Properly documenting what you are doing is always essential, but if you over do it you raise costs unnecessarily while simultaneously delaying things. And isn’t it interesting that both of these issues — budget overruns and scheduling delays — have been systemic on all of NASA’s projects for decades?

Furthermore, while good documentation can help prevent problems and help you figure out what went wrong, when things go wrong, doing more of it will not further reduce problems or failures. If anything, too much paperwork will likely increase mistakes by focusing workers on the wrong things. This seems to be one of NASA’s problems in recent years.

Regardless, it does look like that first privately built launch will happen in mere months. The one decision remaining that could legitimately delay it would be if NASA decides to make it a longer mission, requiring more training for its astronauts.

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Democrats in VA and AZ issue a warning: “We will oppress you if you elect us!”

They’re coming for you next: Much has been made of the onerousness gun control laws passed by the Democrats in the Virginia state legislature this past week.

When it became clear that the Democrats were going to pass such laws, having gained control of both the legislature and the governorship, 95 counties and cities in the state made it publicly clear they would not enforce these laws, announcing that they were now second amendment sanctuary counties. Then, more than 22,000 Virginians gathered in protest at the statehouse, peacefully but forcefully declaring their opposition to these proposed laws.

None of that mattered to the modern Democrats now in charge in Virginia. They passed the laws, one of which gives the state “the authority to confiscate certain types of magazines that are considered ‘high capacity.'” I don’t know how they think they will enforce that confiscation right, but since they think it appropriate and just, don’t be surprised if they impose new laws to strengthen their ability to do so, including the right to do house-to-house searches.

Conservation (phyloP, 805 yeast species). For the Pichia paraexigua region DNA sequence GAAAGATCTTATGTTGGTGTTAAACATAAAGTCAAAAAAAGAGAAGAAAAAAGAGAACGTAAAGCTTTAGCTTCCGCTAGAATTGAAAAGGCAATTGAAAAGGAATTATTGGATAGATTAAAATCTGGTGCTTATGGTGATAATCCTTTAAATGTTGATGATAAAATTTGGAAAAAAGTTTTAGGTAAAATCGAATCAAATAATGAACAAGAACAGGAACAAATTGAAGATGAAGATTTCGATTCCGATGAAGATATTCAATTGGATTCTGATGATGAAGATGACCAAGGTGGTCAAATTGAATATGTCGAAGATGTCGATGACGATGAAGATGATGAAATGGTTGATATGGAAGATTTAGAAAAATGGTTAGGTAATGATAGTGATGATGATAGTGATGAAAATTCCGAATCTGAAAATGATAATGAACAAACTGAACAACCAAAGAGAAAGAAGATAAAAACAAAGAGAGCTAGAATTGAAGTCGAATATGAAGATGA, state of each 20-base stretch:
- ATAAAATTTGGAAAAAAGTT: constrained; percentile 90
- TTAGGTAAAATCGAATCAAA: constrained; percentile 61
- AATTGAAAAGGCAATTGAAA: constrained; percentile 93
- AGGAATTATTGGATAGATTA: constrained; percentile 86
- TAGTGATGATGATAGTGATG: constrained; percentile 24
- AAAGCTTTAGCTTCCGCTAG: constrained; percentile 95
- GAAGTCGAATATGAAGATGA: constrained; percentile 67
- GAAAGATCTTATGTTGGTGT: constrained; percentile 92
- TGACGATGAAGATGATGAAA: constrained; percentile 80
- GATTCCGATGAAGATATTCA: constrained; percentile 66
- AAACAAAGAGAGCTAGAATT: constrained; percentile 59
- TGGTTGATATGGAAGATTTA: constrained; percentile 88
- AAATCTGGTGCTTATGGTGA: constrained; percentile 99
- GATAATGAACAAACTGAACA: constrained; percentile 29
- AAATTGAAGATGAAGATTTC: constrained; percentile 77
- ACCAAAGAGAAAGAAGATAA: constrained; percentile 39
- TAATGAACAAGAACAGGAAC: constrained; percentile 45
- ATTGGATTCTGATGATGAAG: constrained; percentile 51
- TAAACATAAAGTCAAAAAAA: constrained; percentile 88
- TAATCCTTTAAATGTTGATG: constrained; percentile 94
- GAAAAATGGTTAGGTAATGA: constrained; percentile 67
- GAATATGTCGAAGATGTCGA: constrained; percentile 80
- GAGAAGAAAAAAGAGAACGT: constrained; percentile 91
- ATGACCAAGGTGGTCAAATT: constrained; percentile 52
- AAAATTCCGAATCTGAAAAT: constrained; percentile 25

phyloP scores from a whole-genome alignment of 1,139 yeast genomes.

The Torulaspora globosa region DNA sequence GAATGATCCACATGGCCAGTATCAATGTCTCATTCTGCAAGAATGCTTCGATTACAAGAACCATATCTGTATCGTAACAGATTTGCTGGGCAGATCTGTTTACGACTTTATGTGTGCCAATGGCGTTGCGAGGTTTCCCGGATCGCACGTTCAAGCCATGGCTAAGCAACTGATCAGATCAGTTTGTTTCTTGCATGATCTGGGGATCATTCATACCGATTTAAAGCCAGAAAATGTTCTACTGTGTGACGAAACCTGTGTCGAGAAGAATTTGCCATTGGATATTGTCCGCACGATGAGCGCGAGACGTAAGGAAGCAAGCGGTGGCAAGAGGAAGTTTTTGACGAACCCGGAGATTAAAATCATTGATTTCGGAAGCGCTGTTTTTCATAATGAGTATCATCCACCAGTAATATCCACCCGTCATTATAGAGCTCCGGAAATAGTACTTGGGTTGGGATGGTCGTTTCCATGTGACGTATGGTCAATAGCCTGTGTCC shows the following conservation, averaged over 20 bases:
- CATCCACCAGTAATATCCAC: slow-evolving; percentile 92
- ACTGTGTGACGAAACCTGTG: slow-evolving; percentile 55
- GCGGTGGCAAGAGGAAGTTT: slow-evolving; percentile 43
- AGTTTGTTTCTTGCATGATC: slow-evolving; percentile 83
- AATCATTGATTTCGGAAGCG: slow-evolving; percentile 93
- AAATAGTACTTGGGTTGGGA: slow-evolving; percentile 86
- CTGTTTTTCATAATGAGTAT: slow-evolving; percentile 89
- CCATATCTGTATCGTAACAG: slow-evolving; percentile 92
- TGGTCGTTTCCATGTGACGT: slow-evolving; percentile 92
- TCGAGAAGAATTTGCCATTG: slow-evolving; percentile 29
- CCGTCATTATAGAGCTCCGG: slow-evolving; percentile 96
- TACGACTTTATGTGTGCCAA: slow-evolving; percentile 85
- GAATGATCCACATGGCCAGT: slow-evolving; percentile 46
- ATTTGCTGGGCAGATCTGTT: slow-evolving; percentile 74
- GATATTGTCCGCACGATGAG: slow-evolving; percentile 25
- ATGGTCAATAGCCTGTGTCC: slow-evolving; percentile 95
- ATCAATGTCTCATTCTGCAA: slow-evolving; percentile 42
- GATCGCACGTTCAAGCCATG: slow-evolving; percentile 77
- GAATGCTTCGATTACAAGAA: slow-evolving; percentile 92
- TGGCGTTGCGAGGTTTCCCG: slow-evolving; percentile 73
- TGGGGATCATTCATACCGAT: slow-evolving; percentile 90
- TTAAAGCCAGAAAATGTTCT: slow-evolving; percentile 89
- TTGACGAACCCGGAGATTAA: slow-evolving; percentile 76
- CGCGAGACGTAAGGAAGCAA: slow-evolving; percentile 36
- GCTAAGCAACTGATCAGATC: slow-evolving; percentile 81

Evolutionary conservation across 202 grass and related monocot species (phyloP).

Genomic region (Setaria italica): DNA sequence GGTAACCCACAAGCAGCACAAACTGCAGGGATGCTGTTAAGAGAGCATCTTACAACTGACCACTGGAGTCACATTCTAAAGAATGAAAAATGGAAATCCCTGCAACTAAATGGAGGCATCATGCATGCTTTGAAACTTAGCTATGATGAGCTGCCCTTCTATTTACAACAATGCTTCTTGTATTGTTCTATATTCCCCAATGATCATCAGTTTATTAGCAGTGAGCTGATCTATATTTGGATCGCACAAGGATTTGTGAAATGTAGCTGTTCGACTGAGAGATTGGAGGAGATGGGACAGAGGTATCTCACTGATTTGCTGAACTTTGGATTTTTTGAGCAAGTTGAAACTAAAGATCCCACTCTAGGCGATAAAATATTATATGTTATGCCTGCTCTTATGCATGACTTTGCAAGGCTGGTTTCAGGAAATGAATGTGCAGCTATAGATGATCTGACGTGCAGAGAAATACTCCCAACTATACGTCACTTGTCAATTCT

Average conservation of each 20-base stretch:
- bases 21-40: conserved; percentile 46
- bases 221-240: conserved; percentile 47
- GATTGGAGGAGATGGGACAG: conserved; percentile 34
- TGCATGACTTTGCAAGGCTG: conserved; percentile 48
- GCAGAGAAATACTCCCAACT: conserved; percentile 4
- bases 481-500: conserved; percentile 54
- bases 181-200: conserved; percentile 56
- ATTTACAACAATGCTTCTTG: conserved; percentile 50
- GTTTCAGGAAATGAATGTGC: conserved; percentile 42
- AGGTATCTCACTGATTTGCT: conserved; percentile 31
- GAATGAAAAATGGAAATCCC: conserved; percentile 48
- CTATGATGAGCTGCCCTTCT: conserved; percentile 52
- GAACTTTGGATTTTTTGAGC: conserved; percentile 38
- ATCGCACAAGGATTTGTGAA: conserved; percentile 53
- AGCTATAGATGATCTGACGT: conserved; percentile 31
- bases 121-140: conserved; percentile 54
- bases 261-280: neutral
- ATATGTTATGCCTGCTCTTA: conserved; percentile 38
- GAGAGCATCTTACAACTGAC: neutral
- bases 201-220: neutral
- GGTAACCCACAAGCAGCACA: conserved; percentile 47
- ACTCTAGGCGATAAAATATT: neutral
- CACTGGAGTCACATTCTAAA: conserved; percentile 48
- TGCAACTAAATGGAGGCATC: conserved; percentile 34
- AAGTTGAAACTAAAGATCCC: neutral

Most of the the discussion about this story has been focused on the opposition to the laws themselves. I want to focus on what it tells us about the modern Democratic Party. You see, these fascist actions — which do nothing to reduce violence or crime while making law-abiding citizens criminals — are being planned by practically every local Democratic Party operation across the nation. All they require to make them law is to obtain power, as they have in Virginia.

My proof? Consider the comparable gun control law proposed yesterday by the Democrats in the Arizona state legislature:
» Read more

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SpaceX hires Bill Gerstenmaier as consultant

SpaceX has hired NASA’s former manager of its human exploration program, Bill Gerstenmaier, as a consultant working with their “reliability team.”.

It appears that SpaceX wants to take advantage of Gerstenmaier’s expertise on human spaceflight as it is about to begin manned Dragon flights. It also appears that Musk wants to return a favor as well, as Gerstenmaier was likely the main person behind the decision to award SpaceX its initial Dragon cargo contract in December 2008. Musk has said repeatedly that this decision in many ways saved his company.

Overall, a wise decision by SpaceX. In his later years at NASA, Gerstenmaier lost sight of the importance of budget and schedule in his management of SLS and Orion, leading to his ouster. However, his knowledge of human spaceflight and the political mechanics needed to do it with NASA is unsurpassed. SpaceX will definitely benefit from this hire.

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Trump proposes an increase in science spending in 2021

Read any analysis by any mainstream news or science publication of Trump’s 2021 proposed science budget, released this week, and you will come away thinking that the future of science research in the U.S. is doomed and that Donald Trump is a neanderthal who wishes to send us back to the dark ages.

Consider for example this article from the journal Science, Trump’s new budget cuts all but a favored few science programs, which begins like so:

For the fourth straight year, President Donald Trump has proposed sizable reductions in federal research spending. To be sure, it’s no longer news that the president wants deep cuts to the budgets of the National Institutes of Health (NIH), the National Science Foundation (NSF), and science programs at the Department of Energy (DOE) and NASA. And in past years, Congress has rejected similar proposals and provided increases. But Trump’s 2021 request brings into sharper focus what his administration values across the research landscape—and what it views as unimportant.